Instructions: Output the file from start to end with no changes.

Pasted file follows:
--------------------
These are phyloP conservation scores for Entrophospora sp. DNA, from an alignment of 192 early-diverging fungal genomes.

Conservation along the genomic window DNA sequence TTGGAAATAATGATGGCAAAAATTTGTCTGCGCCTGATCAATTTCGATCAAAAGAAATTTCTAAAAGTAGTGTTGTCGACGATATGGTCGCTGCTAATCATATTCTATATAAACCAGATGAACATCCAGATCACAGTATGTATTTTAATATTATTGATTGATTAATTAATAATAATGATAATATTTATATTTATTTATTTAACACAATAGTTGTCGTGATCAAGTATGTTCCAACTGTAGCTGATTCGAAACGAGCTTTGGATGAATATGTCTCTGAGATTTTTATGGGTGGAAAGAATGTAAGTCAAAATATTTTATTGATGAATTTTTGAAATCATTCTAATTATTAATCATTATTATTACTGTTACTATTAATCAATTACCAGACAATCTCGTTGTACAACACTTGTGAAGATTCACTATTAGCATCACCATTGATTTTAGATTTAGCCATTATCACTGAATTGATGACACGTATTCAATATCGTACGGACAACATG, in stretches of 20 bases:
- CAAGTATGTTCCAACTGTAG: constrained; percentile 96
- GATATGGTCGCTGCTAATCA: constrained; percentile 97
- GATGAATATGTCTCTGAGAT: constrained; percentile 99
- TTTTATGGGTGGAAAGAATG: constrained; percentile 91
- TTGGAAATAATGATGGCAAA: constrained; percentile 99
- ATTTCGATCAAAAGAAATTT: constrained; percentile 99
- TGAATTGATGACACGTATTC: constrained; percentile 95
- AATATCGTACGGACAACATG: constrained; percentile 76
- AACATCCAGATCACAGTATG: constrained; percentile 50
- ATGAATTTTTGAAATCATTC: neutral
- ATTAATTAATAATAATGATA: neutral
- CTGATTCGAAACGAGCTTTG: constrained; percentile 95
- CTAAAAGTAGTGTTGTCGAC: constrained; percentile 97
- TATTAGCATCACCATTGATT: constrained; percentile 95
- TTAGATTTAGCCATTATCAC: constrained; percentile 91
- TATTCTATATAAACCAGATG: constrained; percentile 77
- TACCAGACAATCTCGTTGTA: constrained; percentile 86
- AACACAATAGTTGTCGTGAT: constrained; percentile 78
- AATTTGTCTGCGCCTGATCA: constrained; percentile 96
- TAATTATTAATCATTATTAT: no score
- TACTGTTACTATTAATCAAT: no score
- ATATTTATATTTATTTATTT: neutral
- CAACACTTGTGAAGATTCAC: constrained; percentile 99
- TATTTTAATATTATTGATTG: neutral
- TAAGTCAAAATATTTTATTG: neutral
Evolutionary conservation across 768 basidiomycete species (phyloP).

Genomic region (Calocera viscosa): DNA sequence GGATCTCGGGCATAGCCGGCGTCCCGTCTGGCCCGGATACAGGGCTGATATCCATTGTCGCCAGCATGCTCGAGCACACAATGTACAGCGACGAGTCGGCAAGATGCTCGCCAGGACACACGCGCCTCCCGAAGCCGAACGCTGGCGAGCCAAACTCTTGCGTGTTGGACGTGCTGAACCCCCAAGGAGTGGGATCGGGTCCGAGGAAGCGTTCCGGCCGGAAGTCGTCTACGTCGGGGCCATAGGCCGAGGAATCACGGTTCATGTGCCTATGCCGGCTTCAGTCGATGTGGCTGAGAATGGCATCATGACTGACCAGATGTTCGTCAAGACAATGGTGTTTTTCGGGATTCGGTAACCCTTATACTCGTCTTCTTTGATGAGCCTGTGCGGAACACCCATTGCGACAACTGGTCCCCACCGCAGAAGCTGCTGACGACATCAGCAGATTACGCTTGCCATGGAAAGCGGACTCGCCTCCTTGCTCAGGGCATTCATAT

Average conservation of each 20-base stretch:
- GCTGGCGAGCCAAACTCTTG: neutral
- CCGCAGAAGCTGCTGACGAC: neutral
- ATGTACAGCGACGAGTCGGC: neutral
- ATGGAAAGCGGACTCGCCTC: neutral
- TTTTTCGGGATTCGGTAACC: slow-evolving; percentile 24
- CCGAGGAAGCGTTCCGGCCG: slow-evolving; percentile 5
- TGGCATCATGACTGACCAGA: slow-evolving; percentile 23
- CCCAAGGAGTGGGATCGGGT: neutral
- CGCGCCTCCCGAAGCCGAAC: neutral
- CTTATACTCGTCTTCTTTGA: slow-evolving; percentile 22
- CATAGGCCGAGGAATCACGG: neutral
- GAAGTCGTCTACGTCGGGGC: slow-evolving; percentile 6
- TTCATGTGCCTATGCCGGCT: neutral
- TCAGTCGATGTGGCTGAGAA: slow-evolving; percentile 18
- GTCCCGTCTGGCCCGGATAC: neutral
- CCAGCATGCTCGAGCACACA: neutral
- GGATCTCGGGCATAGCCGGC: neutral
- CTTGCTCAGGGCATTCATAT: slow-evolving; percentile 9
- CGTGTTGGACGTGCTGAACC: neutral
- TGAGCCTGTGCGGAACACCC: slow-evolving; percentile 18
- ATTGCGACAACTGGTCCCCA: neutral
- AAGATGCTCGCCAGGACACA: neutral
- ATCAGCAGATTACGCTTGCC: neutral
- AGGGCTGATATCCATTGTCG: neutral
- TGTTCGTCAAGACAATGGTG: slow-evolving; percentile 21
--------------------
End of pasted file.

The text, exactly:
These are phyloP conservation scores for Entrophospora sp. DNA, from an alignment of 192 early-diverging fungal genomes.

Conservation along the genomic window DNA sequence TTGGAAATAATGATGGCAAAAATTTGTCTGCGCCTGATCAATTTCGATCAAAAGAAATTTCTAAAAGTAGTGTTGTCGACGATATGGTCGCTGCTAATCATATTCTATATAAACCAGATGAACATCCAGATCACAGTATGTATTTTAATATTATTGATTGATTAATTAATAATAATGATAATATTTATATTTATTTATTTAACACAATAGTTGTCGTGATCAAGTATGTTCCAACTGTAGCTGATTCGAAACGAGCTTTGGATGAATATGTCTCTGAGATTTTTATGGGTGGAAAGAATGTAAGTCAAAATATTTTATTGATGAATTTTTGAAATCATTCTAATTATTAATCATTATTATTACTGTTACTATTAATCAATTACCAGACAATCTCGTTGTACAACACTTGTGAAGATTCACTATTAGCATCACCATTGATTTTAGATTTAGCCATTATCACTGAATTGATGACACGTATTCAATATCGTACGGACAACATG, in stretches of 20 bases:
- CAAGTATGTTCCAACTGTAG: constrained; percentile 96
- GATATGGTCGCTGCTAATCA: constrained; percentile 97
- GATGAATATGTCTCTGAGAT: constrained; percentile 99
- TTTTATGGGTGGAAAGAATG: constrained; percentile 91
- TTGGAAATAATGATGGCAAA: constrained; percentile 99
- ATTTCGATCAAAAGAAATTT: constrained; percentile 99
- TGAATTGATGACACGTATTC: constrained; percentile 95
- AATATCGTACGGACAACATG: constrained; percentile 76
- AACATCCAGATCACAGTATG: constrained; percentile 50
- ATGAATTTTTGAAATCATTC: neutral
- ATTAATTAATAATAATGATA: neutral
- CTGATTCGAAACGAGCTTTG: constrained; percentile 95
- CTAAAAGTAGTGTTGTCGAC: constrained; percentile 97
- TATTAGCATCACCATTGATT: constrained; percentile 95
- TTAGATTTAGCCATTATCAC: constrained; percentile 91
- TATTCTATATAAACCAGATG: constrained; percentile 77
- TACCAGACAATCTCGTTGTA: constrained; percentile 86
- AACACAATAGTTGTCGTGAT: constrained; percentile 78
- AATTTGTCTGCGCCTGATCA: constrained; percentile 96
- TAATTATTAATCATTATTAT: no score
- TACTGTTACTATTAATCAAT: no score
- ATATTTATATTTATTTATTT: neutral
- CAACACTTGTGAAGATTCAC: constrained; percentile 99
- TATTTTAATATTATTGATTG: neutral
- TAAGTCAAAATATTTTATTG: neutral
Evolutionary conservation across 768 basidiomycete species (phyloP).

Genomic region (Calocera viscosa): DNA sequence GGATCTCGGGCATAGCCGGCGTCCCGTCTGGCCCGGATACAGGGCTGATATCCATTGTCGCCAGCATGCTCGAGCACACAATGTACAGCGACGAGTCGGCAAGATGCTCGCCAGGACACACGCGCCTCCCGAAGCCGAACGCTGGCGAGCCAAACTCTTGCGTGTTGGACGTGCTGAACCCCCAAGGAGTGGGATCGGGTCCGAGGAAGCGTTCCGGCCGGAAGTCGTCTACGTCGGGGCCATAGGCCGAGGAATCACGGTTCATGTGCCTATGCCGGCTTCAGTCGATGTGGCTGAGAATGGCATCATGACTGACCAGATGTTCGTCAAGACAATGGTGTTTTTCGGGATTCGGTAACCCTTATACTCGTCTTCTTTGATGAGCCTGTGCGGAACACCCATTGCGACAACTGGTCCCCACCGCAGAAGCTGCTGACGACATCAGCAGATTACGCTTGCCATGGAAAGCGGACTCGCCTCCTTGCTCAGGGCATTCATAT

Average conservation of each 20-base stretch:
- GCTGGCGAGCCAAACTCTTG: neutral
- CCGCAGAAGCTGCTGACGAC: neutral
- ATGTACAGCGACGAGTCGGC: neutral
- ATGGAAAGCGGACTCGCCTC: neutral
- TTTTTCGGGATTCGGTAACC: slow-evolving; percentile 24
- CCGAGGAAGCGTTCCGGCCG: slow-evolving; percentile 5
- TGGCATCATGACTGACCAGA: slow-evolving; percentile 23
- CCCAAGGAGTGGGATCGGGT: neutral
- CGCGCCTCCCGAAGCCGAAC: neutral
- CTTATACTCGTCTTCTTTGA: slow-evolving; percentile 22
- CATAGGCCGAGGAATCACGG: neutral
- GAAGTCGTCTACGTCGGGGC: slow-evolving; percentile 6
- TTCATGTGCCTATGCCGGCT: neutral
- TCAGTCGATGTGGCTGAGAA: slow-evolving; percentile 18
- GTCCCGTCTGGCCCGGATAC: neutral
- CCAGCATGCTCGAGCACACA: neutral
- GGATCTCGGGCATAGCCGGC: neutral
- CTTGCTCAGGGCATTCATAT: slow-evolving; percentile 9
- CGTGTTGGACGTGCTGAACC: neutral
- TGAGCCTGTGCGGAACACCC: slow-evolving; percentile 18
- ATTGCGACAACTGGTCCCCA: neutral
- AAGATGCTCGCCAGGACACA: neutral
- ATCAGCAGATTACGCTTGCC: neutral
- AGGGCTGATATCCATTGTCG: neutral
- TGTTCGTCAAGACAATGGTG: slow-evolving; percentile 21